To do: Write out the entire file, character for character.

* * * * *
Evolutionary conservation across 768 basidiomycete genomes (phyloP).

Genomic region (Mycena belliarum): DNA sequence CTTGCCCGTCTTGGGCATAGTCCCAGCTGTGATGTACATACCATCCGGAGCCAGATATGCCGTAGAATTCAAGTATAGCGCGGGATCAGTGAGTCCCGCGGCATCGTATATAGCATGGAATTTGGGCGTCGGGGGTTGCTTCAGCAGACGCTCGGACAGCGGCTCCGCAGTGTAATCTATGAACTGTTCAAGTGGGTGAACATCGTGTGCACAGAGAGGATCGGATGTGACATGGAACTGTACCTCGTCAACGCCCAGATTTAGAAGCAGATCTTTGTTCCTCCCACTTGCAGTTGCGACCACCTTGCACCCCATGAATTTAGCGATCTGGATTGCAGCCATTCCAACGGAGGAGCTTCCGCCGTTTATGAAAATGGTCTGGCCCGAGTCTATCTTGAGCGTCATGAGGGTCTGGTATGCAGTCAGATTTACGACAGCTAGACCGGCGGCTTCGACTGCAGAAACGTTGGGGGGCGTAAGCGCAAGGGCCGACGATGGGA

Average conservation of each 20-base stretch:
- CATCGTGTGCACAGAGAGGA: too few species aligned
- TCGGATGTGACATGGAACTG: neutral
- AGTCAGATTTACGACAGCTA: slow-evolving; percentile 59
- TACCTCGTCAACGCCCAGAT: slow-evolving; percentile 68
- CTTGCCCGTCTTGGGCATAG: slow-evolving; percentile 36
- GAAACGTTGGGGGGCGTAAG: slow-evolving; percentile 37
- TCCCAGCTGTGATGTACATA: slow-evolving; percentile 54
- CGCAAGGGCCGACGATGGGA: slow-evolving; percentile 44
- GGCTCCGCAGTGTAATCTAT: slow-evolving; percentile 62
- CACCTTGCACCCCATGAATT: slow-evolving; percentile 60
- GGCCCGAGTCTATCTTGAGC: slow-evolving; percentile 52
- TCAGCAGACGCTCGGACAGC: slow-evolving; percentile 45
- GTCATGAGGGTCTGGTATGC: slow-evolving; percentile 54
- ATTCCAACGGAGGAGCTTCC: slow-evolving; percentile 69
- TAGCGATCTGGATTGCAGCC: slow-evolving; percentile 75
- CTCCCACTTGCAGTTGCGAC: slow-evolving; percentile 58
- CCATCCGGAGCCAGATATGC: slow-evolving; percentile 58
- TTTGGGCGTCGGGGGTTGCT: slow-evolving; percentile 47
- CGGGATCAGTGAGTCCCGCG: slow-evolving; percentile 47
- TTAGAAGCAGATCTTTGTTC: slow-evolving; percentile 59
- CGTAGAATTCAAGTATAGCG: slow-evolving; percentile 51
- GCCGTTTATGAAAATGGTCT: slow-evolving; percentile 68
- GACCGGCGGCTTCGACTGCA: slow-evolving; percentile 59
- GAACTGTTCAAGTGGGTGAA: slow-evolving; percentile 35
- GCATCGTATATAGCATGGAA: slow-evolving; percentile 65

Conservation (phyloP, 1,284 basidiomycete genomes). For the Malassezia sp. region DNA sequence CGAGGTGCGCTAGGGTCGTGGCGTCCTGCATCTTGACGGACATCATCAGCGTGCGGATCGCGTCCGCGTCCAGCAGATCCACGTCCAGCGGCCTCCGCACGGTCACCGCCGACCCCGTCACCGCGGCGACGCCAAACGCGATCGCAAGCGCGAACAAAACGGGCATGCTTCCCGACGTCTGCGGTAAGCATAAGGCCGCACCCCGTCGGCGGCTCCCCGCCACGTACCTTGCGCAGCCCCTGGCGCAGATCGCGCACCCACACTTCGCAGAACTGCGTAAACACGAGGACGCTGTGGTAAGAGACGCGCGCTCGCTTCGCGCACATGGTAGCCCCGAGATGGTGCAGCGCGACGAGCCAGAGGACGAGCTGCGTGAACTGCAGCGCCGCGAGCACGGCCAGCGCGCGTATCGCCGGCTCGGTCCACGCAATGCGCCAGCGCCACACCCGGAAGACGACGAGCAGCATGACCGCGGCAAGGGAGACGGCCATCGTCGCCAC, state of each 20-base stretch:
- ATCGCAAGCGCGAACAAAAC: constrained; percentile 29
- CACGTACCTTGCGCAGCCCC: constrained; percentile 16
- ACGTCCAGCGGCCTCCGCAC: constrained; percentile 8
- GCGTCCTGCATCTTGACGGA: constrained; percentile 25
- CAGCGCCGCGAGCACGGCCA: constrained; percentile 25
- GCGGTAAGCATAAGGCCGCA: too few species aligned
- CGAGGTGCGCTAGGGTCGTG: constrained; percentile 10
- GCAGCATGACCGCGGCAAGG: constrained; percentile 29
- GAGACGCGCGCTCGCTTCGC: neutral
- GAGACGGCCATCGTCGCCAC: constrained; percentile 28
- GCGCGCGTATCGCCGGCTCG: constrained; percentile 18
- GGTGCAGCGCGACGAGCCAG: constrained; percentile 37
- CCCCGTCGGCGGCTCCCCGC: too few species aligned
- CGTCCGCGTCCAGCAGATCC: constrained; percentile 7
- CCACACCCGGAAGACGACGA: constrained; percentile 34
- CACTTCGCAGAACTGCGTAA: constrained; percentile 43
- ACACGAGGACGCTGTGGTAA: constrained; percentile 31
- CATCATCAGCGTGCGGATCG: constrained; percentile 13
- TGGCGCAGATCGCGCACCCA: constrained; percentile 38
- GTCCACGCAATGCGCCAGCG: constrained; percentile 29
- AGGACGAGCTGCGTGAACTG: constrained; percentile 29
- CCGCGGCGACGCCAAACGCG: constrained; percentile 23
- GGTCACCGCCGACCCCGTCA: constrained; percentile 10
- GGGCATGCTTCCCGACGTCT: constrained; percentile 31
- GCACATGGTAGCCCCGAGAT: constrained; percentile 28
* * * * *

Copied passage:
Evolutionary conservation across 768 basidiomycete genomes (phyloP).

Genomic region (Mycena belliarum): DNA sequence CTTGCCCGTCTTGGGCATAGTCCCAGCTGTGATGTACATACCATCCGGAGCCAGATATGCCGTAGAATTCAAGTATAGCGCGGGATCAGTGAGTCCCGCGGCATCGTATATAGCATGGAATTTGGGCGTCGGGGGTTGCTTCAGCAGACGCTCGGACAGCGGCTCCGCAGTGTAATCTATGAACTGTTCAAGTGGGTGAACATCGTGTGCACAGAGAGGATCGGATGTGACATGGAACTGTACCTCGTCAACGCCCAGATTTAGAAGCAGATCTTTGTTCCTCCCACTTGCAGTTGCGACCACCTTGCACCCCATGAATTTAGCGATCTGGATTGCAGCCATTCCAACGGAGGAGCTTCCGCCGTTTATGAAAATGGTCTGGCCCGAGTCTATCTTGAGCGTCATGAGGGTCTGGTATGCAGTCAGATTTACGACAGCTAGACCGGCGGCTTCGACTGCAGAAACGTTGGGGGGCGTAAGCGCAAGGGCCGACGATGGGA

Average conservation of each 20-base stretch:
- CATCGTGTGCACAGAGAGGA: too few species aligned
- TCGGATGTGACATGGAACTG: neutral
- AGTCAGATTTACGACAGCTA: slow-evolving; percentile 59
- TACCTCGTCAACGCCCAGAT: slow-evolving; percentile 68
- CTTGCCCGTCTTGGGCATAG: slow-evolving; percentile 36
- GAAACGTTGGGGGGCGTAAG: slow-evolving; percentile 37
- TCCCAGCTGTGATGTACATA: slow-evolving; percentile 54
- CGCAAGGGCCGACGATGGGA: slow-evolving; percentile 44
- GGCTCCGCAGTGTAATCTAT: slow-evolving; percentile 62
- CACCTTGCACCCCATGAATT: slow-evolving; percentile 60
- GGCCCGAGTCTATCTTGAGC: slow-evolving; percentile 52
- TCAGCAGACGCTCGGACAGC: slow-evolving; percentile 45
- GTCATGAGGGTCTGGTATGC: slow-evolving; percentile 54
- ATTCCAACGGAGGAGCTTCC: slow-evolving; percentile 69
- TAGCGATCTGGATTGCAGCC: slow-evolving; percentile 75
- CTCCCACTTGCAGTTGCGAC: slow-evolving; percentile 58
- CCATCCGGAGCCAGATATGC: slow-evolving; percentile 58
- TTTGGGCGTCGGGGGTTGCT: slow-evolving; percentile 47
- CGGGATCAGTGAGTCCCGCG: slow-evolving; percentile 47
- TTAGAAGCAGATCTTTGTTC: slow-evolving; percentile 59
- CGTAGAATTCAAGTATAGCG: slow-evolving; percentile 51
- GCCGTTTATGAAAATGGTCT: slow-evolving; percentile 68
- GACCGGCGGCTTCGACTGCA: slow-evolving; percentile 59
- GAACTGTTCAAGTGGGTGAA: slow-evolving; percentile 35
- GCATCGTATATAGCATGGAA: slow-evolving; percentile 65

Conservation (phyloP, 1,284 basidiomycete genomes). For the Malassezia sp. region DNA sequence CGAGGTGCGCTAGGGTCGTGGCGTCCTGCATCTTGACGGACATCATCAGCGTGCGGATCGCGTCCGCGTCCAGCAGATCCACGTCCAGCGGCCTCCGCACGGTCACCGCCGACCCCGTCACCGCGGCGACGCCAAACGCGATCGCAAGCGCGAACAAAACGGGCATGCTTCCCGACGTCTGCGGTAAGCATAAGGCCGCACCCCGTCGGCGGCTCCCCGCCACGTACCTTGCGCAGCCCCTGGCGCAGATCGCGCACCCACACTTCGCAGAACTGCGTAAACACGAGGACGCTGTGGTAAGAGACGCGCGCTCGCTTCGCGCACATGGTAGCCCCGAGATGGTGCAGCGCGACGAGCCAGAGGACGAGCTGCGTGAACTGCAGCGCCGCGAGCACGGCCAGCGCGCGTATCGCCGGCTCGGTCCACGCAATGCGCCAGCGCCACACCCGGAAGACGACGAGCAGCATGACCGCGGCAAGGGAGACGGCCATCGTCGCCAC, state of each 20-base stretch:
- ATCGCAAGCGCGAACAAAAC: constrained; percentile 29
- CACGTACCTTGCGCAGCCCC: constrained; percentile 16
- ACGTCCAGCGGCCTCCGCAC: constrained; percentile 8
- GCGTCCTGCATCTTGACGGA: constrained; percentile 25
- CAGCGCCGCGAGCACGGCCA: constrained; percentile 25
- GCGGTAAGCATAAGGCCGCA: too few species aligned
- CGAGGTGCGCTAGGGTCGTG: constrained; percentile 10
- GCAGCATGACCGCGGCAAGG: constrained; percentile 29
- GAGACGCGCGCTCGCTTCGC: neutral
- GAGACGGCCATCGTCGCCAC: constrained; percentile 28
- GCGCGCGTATCGCCGGCTCG: constrained; percentile 18
- GGTGCAGCGCGACGAGCCAG: constrained; percentile 37
- CCCCGTCGGCGGCTCCCCGC: too few species aligned
- CGTCCGCGTCCAGCAGATCC: constrained; percentile 7
- CCACACCCGGAAGACGACGA: constrained; percentile 34
- CACTTCGCAGAACTGCGTAA: constrained; percentile 43
- ACACGAGGACGCTGTGGTAA: constrained; percentile 31
- CATCATCAGCGTGCGGATCG: constrained; percentile 13
- TGGCGCAGATCGCGCACCCA: constrained; percentile 38
- GTCCACGCAATGCGCCAGCG: constrained; percentile 29
- AGGACGAGCTGCGTGAACTG: constrained; percentile 29
- CCGCGGCGACGCCAAACGCG: constrained; percentile 23
- GGTCACCGCCGACCCCGTCA: constrained; percentile 10
- GGGCATGCTTCCCGACGTCT: constrained; percentile 31
- GCACATGGTAGCCCCGAGAT: constrained; percentile 28